The JCP has a rule that disallows individuals from being on the JCP if their employer is on it. I felt sorry for Neal at the end of his presentation on closures at Google. Here's a quote from the last few minutes (emphasis from original):

From the audience: "Is someone planning on opening up a JSR on this?"

Neal: "There's a long answer and, I'm afraid, a longer answer. I was planning on writing a JSR for this. Sun Microsystems actually asked me to write a JSR proposal for this. But I can't do that, because I am not Google's JCP representative. And I cannot do it as an individual contributor to the Java Community Process, because as a Google employee I cannot be an individual contributor to the Java Community Process.

Google's JCP representative is Joshua Bloch, and he has other ideas about what should be done in the Java language in this space. As far as I know he is not currently planning on submitting a JSR on this. My hope is that creating a prototype, which by the way, I'm doing on my own time, will be something that Sun can use as a justification for Sun creating a JSR to do this into the language, because I think that's the only way this will happen in Java at this point."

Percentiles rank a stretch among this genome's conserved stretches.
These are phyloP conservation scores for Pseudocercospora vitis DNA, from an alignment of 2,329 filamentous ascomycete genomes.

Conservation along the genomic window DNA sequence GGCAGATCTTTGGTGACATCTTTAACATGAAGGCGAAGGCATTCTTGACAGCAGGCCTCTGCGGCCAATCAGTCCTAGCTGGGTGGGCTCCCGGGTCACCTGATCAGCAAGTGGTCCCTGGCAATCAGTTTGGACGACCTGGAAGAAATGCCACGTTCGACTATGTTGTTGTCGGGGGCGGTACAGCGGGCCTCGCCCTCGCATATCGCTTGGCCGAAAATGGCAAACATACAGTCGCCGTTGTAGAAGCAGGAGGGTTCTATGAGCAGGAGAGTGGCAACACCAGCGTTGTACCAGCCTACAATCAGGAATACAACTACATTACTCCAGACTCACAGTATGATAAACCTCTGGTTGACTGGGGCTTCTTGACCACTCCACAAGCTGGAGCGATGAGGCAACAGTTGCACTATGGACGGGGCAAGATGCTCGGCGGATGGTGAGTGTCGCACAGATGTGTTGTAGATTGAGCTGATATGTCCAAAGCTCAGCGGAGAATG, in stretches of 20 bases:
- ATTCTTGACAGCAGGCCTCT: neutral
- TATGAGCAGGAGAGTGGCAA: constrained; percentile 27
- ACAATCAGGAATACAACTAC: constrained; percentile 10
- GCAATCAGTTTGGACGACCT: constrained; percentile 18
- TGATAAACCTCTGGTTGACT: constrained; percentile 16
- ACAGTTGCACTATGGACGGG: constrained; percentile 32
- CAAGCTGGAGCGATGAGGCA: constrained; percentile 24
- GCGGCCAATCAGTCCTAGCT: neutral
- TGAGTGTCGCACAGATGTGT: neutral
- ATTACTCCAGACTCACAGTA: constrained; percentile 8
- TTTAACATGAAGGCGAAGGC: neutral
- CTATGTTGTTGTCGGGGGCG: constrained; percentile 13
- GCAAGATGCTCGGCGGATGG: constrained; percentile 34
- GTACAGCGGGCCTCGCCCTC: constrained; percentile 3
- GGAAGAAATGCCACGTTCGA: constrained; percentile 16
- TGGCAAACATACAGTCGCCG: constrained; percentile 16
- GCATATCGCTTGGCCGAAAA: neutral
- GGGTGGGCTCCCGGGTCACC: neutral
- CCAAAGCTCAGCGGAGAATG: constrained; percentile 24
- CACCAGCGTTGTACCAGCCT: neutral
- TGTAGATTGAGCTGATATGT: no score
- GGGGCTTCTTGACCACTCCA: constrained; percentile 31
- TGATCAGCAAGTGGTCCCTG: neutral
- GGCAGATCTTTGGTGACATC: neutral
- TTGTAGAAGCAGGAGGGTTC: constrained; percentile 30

Here's a little of Josh Bloch on closures:

"I like closures. I think they work very well in languages that are designed around them, like Smalltalk and Scheme and so forth. I think closures in java are a good thing. We've basically had them since 1.1 in the form of anonymous class instances and those are a bit clunky so I definitely see a place for improving support for closures; on the other hand some of the proposals that I've seen floating around are overly complex; they involve massive changes to the type system, things like function types and I'm severely worried about pushing the complexity of the language beyond the point where Joe Java can't use the language anymore.